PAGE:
2) "Palestine" by Joe Sacco. A pioneering work in a form of journalism called "New Journalism". Set during the Israelian-Palestinian conflict between '92-'93, powerful stories are combined with research and beautiful visual imagery. People, I think, have become so immune to the horrors shown in live war footage, that an unique rendering of similar events in a different art form often strike them as nothing else could. The most moving pages in this book deal with a Palestinian father's torture experience.

    3) "Safe Area Gorazde" by Joe Sacco. Similar to the above, except that this time the stories are set in 1992 during the war in Eastern Bosnia. Equally as good as "Palestine", if not more so.

  6. #16
    Nausica-- I remember being a total book dork in elementary school and ordering a million books off of the Scholastic books order form or something...I was 9 or 10 years old and I ordered "Maus"-- I remember it disturbing me very much as I had also recently read (in elementary school that year) "Devil's Arithmatic"..."Maus" is incredible, I re-read it just this past year.

  7. #17
    Also, some comic artists put out some very powerful post-9/11 books...visual poetry...a different type of historical perspective. Very personal.

  8. #18
    The Truth Is Out There ixcrisxi's Avatar
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    May 2003
    Moorhead, Minnesota
    Here are couple of books that I enjoyed. The first two are juvenile fiction but are still good reads for any age (Dad liked Soldier's Heart)...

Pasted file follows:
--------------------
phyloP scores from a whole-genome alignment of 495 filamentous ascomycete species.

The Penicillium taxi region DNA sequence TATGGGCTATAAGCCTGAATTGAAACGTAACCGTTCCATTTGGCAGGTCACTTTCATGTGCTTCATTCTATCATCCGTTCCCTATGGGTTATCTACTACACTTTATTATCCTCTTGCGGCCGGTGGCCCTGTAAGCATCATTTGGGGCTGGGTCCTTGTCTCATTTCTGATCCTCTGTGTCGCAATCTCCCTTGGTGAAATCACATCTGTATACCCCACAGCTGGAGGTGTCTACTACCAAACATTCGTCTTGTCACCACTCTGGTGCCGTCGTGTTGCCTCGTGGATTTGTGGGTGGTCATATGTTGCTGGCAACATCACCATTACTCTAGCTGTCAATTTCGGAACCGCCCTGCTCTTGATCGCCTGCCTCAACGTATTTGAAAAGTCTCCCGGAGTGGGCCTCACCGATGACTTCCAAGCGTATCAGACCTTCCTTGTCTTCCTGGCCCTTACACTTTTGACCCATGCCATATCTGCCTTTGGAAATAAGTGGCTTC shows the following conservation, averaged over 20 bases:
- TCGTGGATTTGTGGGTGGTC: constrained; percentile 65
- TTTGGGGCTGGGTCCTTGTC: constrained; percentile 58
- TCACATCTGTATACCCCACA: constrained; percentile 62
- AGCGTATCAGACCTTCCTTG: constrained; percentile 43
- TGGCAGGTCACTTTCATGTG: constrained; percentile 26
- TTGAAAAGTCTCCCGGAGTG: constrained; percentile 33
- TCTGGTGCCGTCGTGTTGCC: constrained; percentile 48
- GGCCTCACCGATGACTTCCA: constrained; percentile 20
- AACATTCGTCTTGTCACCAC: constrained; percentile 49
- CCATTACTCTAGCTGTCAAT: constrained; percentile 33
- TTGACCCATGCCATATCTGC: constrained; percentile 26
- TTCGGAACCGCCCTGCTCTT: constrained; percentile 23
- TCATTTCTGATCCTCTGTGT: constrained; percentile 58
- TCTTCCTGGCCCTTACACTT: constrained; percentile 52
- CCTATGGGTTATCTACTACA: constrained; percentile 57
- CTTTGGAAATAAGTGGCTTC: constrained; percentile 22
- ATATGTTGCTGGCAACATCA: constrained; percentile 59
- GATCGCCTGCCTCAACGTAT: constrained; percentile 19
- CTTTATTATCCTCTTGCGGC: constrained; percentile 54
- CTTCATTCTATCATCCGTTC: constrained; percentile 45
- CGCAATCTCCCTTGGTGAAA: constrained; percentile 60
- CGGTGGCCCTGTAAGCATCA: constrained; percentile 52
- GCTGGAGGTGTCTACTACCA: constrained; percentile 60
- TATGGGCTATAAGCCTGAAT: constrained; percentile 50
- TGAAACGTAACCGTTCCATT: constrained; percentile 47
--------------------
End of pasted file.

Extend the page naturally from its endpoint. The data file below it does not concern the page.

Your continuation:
1) Hope's Crossing by Joan Elizabeth Goodman - Revolutionary War story of a girl who is kidnapped by British soldiers after her father leaves to fight for General Washington.

    2) Soldier's Heart by: Gary Paulsen - Civil War story of the enlistment and service of Charley Goddard in the First Minnesota Volunteers.

    3) Twilights of the Wagners: The Unveiling of a Family's Legacy by Gottfried Wagner - Written by the great-grandson (born shortly after WWII) of Richard Wagner who was one of the most trusted allies of Hitler during WWII. The story is Gottfried's account of "unveiling" the truth of the past that was never told to him.

    4) It Took Heroes: A Cavalry Chaplain's Memoir of Vietnam by Claude D. Newby - It is very self-explanatory. He just recounts his time in the Vietnam War. The book includes images of the camps he was stationed at, the casualties, and the Vietnamese in the area. My father fought in Vietnam, so it is interesting to read about some of the things that happened there (possibly things that he went through).
    Last edited by ixcrisxi; 07-22-2003 at 12:40 AM.
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  9. #19
    FORT Fogey
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    Jun 2003